Electoral Form Guide: Curtin

Electorate form guide

Electorate: Curtin

Margin: Liberal 13.4%
Location: Perth Western Suburbs, Western Australia

In a nutshell: Curtin might take the name of a Labor icon (who lived in the area of the electorate during his prime ministership), but it covers the most desirable and solidly conservative real estate in Perth. Previous member Alan Rocher held it as an independent for a term after losing his Liberal preselection at the 1996 election, but deputy Liberal leader Julie Bishop has had a lock on the seat since she defeated him in 1998.

The candidates

curtin - lib

Liberal (top)


Labor (bottom)

Christian Democratic Party


Electorate analysis: Curtin was created with the expansion of parliament in 1949, initially covering inner suburbs west of the city before extending to the coast in 1955. It currently extends along the coast from Mosman Park north to southern Scarborough, along the north shore of the Swan River through the prestige suburbs of Peppermint Grove and Dalkeith to West Perth, and inland to Mount Hawthorn. The redistribution has effected an exchange of territory with its northern neighbour Stirling, from which is gains nearly 7000 voters in Scarborough while losing 3000 voters further inland at Joondanna. The changes have had little impact on the Liberal margin, which is down 0.2 per cent.

Despite bearing the name of a Labor Party legend, Curtin has been a blue-ribbon Liberal seat since its creation, being held first by prime ministerial contender and future Governor-General Paul Hasluck, and then by McMahon and Fraser government minister Victor Garland. The latter’s resignation in early 1981 led to a preselection brawl in which then-Premier Sir Charles Court marshaled forces behind Allan Rocher to thwart Fred Chaney’s bid to move from the Senate to the House (eventually realised when he became member for Pearce in 1990). Rocher was defeated for preselection ahead of the 1996 election by Ken Court, son of the aforementioned Charles and brother of then-Premier Richard. This greatly displeased newly reinstalled Liberal leader John Howard, who did little to assist Ken Court’s election campaign or to dispel the conception that he owed his preselection to unpopular party powerbroker Noel Crichton-Browne. Rocher was thus able to easily retain his seat as an independent on Labor preferences (a similar story was playing out in the northern suburbs seat of Moore).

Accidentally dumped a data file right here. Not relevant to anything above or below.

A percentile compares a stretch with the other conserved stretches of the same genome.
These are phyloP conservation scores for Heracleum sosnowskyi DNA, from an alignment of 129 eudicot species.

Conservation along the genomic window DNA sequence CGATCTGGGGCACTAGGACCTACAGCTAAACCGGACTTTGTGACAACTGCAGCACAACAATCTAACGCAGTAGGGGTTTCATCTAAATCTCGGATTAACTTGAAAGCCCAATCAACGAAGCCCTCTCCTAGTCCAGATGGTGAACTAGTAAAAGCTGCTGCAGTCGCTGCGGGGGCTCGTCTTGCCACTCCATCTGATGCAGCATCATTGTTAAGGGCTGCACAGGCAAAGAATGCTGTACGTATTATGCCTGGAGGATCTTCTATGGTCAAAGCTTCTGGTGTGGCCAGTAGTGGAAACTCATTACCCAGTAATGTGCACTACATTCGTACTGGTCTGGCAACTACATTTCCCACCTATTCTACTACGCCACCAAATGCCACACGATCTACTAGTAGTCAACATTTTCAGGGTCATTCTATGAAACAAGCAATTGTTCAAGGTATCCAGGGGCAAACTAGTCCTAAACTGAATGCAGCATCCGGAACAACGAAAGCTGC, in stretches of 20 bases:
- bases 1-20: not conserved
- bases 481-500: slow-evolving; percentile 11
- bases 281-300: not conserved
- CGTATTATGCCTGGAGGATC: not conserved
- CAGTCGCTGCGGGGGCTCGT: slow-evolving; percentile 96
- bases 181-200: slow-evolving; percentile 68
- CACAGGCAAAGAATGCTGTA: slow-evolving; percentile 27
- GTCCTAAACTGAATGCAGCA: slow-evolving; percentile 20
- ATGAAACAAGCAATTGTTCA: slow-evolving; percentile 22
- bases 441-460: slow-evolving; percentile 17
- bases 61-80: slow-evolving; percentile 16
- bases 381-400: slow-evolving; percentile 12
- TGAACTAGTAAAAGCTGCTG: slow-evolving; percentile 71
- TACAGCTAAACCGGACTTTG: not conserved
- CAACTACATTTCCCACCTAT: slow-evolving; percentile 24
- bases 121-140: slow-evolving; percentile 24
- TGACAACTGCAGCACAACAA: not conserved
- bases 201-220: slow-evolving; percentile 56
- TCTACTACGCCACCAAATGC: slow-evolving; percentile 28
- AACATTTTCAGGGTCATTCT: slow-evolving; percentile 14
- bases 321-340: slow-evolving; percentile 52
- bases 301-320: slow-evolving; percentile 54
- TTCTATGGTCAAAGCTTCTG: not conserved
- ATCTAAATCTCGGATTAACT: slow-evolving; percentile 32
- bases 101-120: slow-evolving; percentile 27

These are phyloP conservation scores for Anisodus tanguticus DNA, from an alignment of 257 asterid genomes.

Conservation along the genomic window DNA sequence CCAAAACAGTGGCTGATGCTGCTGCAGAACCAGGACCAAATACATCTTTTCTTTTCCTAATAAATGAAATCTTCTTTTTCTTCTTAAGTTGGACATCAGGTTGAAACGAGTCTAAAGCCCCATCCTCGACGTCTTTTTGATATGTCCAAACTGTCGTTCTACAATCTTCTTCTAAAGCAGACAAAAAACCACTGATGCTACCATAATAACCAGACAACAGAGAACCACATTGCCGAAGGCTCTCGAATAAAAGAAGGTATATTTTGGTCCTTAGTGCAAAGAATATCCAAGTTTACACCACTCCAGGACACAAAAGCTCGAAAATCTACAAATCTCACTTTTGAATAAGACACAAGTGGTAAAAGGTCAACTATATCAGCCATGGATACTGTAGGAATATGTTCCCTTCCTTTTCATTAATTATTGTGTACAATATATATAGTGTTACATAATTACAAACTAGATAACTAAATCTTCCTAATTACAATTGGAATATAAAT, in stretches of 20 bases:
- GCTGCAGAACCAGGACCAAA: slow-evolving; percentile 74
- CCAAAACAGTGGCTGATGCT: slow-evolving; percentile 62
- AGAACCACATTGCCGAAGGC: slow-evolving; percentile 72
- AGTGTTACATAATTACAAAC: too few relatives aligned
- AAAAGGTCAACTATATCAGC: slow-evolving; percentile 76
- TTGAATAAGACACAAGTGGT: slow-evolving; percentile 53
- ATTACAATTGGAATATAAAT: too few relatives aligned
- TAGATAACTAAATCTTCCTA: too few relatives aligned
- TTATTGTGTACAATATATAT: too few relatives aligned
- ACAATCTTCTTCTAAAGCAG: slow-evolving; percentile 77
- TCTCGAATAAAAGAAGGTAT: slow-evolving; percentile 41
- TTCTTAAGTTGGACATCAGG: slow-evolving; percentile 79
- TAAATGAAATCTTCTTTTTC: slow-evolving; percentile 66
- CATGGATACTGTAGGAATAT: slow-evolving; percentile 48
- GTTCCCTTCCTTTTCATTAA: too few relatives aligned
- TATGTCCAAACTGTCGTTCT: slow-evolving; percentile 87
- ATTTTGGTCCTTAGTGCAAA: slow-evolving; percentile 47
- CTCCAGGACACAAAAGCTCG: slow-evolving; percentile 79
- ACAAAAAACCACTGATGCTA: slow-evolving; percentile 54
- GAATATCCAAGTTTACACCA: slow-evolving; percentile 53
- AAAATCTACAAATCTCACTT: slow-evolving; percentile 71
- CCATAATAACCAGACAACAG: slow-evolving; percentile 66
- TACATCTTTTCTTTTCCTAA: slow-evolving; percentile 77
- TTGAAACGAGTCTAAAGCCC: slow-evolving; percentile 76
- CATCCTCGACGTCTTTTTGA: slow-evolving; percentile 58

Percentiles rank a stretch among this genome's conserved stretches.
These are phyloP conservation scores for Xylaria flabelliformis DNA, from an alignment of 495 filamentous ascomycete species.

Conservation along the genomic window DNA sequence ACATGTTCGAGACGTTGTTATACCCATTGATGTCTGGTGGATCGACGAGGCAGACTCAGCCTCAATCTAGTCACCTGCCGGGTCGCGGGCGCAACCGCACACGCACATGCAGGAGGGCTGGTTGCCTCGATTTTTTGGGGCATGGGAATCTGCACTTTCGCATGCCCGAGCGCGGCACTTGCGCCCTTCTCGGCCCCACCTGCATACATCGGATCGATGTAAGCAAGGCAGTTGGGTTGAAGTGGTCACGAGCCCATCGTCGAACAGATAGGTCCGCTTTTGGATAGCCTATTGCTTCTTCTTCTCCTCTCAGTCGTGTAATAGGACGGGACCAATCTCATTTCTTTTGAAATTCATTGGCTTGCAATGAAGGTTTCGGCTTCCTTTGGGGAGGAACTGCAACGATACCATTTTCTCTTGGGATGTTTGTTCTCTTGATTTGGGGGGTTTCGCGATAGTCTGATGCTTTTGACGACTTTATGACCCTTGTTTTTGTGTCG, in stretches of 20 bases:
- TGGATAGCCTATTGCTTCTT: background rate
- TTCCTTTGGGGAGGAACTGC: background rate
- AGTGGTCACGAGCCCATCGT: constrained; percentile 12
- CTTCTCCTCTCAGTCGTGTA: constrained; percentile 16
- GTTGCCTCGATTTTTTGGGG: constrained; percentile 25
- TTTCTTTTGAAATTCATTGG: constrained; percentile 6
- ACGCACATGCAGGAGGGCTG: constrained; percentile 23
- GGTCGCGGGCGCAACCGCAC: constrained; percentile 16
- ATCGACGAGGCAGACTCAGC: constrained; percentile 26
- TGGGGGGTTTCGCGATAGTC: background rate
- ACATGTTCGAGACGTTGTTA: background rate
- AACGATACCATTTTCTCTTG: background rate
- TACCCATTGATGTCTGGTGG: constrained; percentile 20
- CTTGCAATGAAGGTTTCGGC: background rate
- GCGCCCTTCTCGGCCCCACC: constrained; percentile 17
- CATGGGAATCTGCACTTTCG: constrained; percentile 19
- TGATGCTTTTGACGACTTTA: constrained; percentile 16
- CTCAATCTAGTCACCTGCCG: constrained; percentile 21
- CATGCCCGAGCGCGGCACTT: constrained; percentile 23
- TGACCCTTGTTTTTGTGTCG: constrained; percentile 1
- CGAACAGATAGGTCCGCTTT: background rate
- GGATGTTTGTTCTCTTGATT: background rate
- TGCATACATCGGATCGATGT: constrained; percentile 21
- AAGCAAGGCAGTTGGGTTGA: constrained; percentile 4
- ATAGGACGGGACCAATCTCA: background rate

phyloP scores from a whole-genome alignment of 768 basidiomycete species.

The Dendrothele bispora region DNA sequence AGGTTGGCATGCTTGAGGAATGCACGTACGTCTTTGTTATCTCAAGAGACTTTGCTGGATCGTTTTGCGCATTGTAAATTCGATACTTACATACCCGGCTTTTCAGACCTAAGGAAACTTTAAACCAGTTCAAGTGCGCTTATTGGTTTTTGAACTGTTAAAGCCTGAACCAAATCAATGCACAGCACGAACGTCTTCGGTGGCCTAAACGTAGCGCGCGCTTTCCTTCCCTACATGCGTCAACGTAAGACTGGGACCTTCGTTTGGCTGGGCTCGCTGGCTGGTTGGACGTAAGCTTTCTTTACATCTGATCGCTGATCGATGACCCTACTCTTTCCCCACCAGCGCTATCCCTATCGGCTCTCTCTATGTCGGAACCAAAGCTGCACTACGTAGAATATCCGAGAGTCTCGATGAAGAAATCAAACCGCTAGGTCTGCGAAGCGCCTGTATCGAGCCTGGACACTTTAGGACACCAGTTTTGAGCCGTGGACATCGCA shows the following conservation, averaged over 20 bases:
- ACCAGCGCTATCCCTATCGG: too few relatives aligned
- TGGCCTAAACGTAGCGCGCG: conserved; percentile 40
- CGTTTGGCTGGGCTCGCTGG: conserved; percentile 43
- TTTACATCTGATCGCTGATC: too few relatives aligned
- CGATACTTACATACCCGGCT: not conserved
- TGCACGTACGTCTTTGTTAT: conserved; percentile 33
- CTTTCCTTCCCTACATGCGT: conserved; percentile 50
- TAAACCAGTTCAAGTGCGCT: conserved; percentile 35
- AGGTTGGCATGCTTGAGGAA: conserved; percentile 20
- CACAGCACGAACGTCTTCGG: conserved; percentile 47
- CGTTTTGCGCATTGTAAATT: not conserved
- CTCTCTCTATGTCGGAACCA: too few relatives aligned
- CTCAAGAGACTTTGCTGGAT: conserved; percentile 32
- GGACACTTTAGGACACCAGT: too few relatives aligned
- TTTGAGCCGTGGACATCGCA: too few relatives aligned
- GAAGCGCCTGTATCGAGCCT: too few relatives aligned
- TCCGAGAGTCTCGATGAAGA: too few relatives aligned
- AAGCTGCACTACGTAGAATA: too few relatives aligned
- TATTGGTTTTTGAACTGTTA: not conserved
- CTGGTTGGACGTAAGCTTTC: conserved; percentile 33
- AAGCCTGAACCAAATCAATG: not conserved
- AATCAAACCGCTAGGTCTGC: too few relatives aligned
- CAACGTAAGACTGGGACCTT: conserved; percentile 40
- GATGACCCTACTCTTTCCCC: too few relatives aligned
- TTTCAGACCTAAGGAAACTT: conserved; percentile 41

The seat returned to the Liberal fold in 1998, when Rocher was defeated by Julie Bishop. Bishop’s early career progress was reckoned to have been constrained by her ties to Peter Costello, and in the wake of the Coalition’s 2001 state election defeat she signed on to an abortive scheme to move into state politics to assume the leadership from Richard Court. Serious promotion eventually came with her elevation to Ageing Minister in 2003, and she moved further up the ladder to Education, Science and Training Minister in January 2006. Reflecting the continuing strong performance of the Western Australian branch of the party, she was elevated to the deputy leadership in the wake of the 2007 election defeat, and her success in maintaining that position under three leaders has reportedly led internal critics to dub her “the cockroach”. She did however suffer the indignity of having to relinquish the Shadow Treasurer in January 2009 due to dissatisfaction with her performance, and there were reports a few months later that a band of opponents within the state Liberal Party who somehow acquired the identity of “the big swinging dicks” were plotting her removal from the deputy leadership. One of the instigators was said to be Senator Matthias Cormann, who was motivated by a desire to succeed her as member for Curtin.

Analysis written by William Bowe. Read Bowe’s blog, The Poll Bludger.

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